'Instead of Curing Pain,' This Doctor 'Inflicted It'

Raynaldo Rivera Ortiz Jr. found guilty of causing cardiac emergencies through drugged IV bags
By Arden Dier,  Newser Staff
Posted Apr 17, 2024 11:50 AM CDT
'Instead of Curing Pain,' This Doctor 'Inflicted It'
This photo provided by the Dallas Police Department shows Dr. Raynaldo Rivera Ortiz Jr.   (Dallas Police Department via AP, File)

A Texas doctor is facing up to 190 years in prison after a federal jury found he injected dangerous drugs into IV bags at the surgical facility where he worked, triggering cardiac emergencies among patients. Thirteen patients suffered cardiac emergencies during routine procedures at Baylor Scott & White Surgicare in North Dallas between May and August of 2022, while an anesthesiologist, Dr. Melanie Kaspar, died after using an IV bag she brought home to treat herself for dehydration. However, anesthesiologist Dr. Raynaldo Rivera Ortiz Jr. was charged only with harming four patients. Prosecutors said surveillance video tied Ortiz to those cases, per KDFW.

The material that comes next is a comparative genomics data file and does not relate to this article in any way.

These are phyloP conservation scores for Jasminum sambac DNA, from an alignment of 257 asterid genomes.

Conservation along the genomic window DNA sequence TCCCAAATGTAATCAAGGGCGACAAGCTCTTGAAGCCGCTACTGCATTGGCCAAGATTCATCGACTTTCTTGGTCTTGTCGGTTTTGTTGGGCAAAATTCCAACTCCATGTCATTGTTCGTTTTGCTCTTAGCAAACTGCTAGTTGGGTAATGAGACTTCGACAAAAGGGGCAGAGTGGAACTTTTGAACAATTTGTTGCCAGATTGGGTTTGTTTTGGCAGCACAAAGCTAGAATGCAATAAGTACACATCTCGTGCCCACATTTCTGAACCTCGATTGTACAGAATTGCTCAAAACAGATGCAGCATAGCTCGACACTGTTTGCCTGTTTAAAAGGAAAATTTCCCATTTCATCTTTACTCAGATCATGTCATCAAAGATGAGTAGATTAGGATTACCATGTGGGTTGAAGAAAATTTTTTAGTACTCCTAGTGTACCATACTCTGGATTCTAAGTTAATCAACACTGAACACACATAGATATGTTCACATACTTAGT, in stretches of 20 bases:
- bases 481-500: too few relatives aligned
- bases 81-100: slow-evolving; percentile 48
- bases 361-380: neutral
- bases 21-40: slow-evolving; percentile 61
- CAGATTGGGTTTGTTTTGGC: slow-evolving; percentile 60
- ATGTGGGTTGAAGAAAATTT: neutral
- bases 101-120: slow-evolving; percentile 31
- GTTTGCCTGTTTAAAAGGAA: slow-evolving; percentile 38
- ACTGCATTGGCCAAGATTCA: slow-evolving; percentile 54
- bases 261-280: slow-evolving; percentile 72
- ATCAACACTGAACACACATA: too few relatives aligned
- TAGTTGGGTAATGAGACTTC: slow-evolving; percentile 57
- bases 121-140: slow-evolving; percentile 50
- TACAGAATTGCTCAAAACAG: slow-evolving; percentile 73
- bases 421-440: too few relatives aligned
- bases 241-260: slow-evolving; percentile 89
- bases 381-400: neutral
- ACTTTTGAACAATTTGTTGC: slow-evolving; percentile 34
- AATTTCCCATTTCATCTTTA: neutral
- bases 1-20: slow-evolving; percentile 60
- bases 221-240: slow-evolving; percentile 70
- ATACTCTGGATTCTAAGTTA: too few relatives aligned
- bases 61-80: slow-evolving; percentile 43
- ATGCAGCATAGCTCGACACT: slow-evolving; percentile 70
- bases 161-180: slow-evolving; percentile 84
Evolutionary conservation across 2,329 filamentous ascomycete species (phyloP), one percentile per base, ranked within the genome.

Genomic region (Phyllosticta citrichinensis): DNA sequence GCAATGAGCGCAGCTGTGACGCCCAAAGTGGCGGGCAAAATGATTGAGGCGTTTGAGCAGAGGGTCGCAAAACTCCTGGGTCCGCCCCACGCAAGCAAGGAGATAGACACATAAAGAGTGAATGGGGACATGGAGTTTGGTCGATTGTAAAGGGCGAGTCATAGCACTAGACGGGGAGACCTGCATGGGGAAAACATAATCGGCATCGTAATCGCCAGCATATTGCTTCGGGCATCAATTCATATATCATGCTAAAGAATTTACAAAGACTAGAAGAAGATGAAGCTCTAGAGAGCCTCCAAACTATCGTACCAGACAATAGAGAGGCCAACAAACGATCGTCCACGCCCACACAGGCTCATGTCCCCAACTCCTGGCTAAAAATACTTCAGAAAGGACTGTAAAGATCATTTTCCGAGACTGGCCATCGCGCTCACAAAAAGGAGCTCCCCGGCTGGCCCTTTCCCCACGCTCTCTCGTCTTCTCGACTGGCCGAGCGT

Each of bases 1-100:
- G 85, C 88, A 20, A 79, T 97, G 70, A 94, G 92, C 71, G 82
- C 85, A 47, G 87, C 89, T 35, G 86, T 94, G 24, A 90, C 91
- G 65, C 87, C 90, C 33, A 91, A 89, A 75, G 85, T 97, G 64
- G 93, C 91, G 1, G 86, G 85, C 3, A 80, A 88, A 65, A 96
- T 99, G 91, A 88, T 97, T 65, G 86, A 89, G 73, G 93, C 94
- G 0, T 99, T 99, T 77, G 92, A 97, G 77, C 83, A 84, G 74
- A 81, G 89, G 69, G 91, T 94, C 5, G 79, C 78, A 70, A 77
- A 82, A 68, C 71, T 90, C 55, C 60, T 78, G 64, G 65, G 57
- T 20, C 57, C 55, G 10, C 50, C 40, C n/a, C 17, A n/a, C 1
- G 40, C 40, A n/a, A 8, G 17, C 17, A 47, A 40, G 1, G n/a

Footage played at trial showed Ortiz filling syringes with drug cocktails, putting the syringes in his pocket, then repeatedly handling IV bags placed in a warmer minutes before they were collected by nurses and given to patients who went on to suffer cardiac emergencies. One patient had to be resuscitated with CPR. Prosecutors said Ortiz's actions were retaliation for disciplinary actions taken against him in 2018, 2021, and 2022. The latest disciplinary action was tied to an alleged error made during one of Ortiz's surgeries, per the AP. He allegedly wanted to show that emergency situations can happen to any doctor, per KDFW.

"Dr. Ortiz cloaked himself in the white coat of a healer, but instead of curing pain, he inflicted it," said Leigha Simonton, US attorney for the Northern District of Texas. Ortiz was convicted Friday of all 10 felony counts he faced, including four counts of tampering with consumer products resulting in serious bodily injury and five counts of intentional adulteration of a drug, per the AP. The doctor, who wore a mask in court, showed no emotion as the verdict was delivered, per KDFW. Kaspar's husband said the judgment came as a relief, per CBS News. But "there's no closure," John Kaspar told KDFW. "My best friend is gone." A sentencing date hasn't been set. (More Texas stories.)

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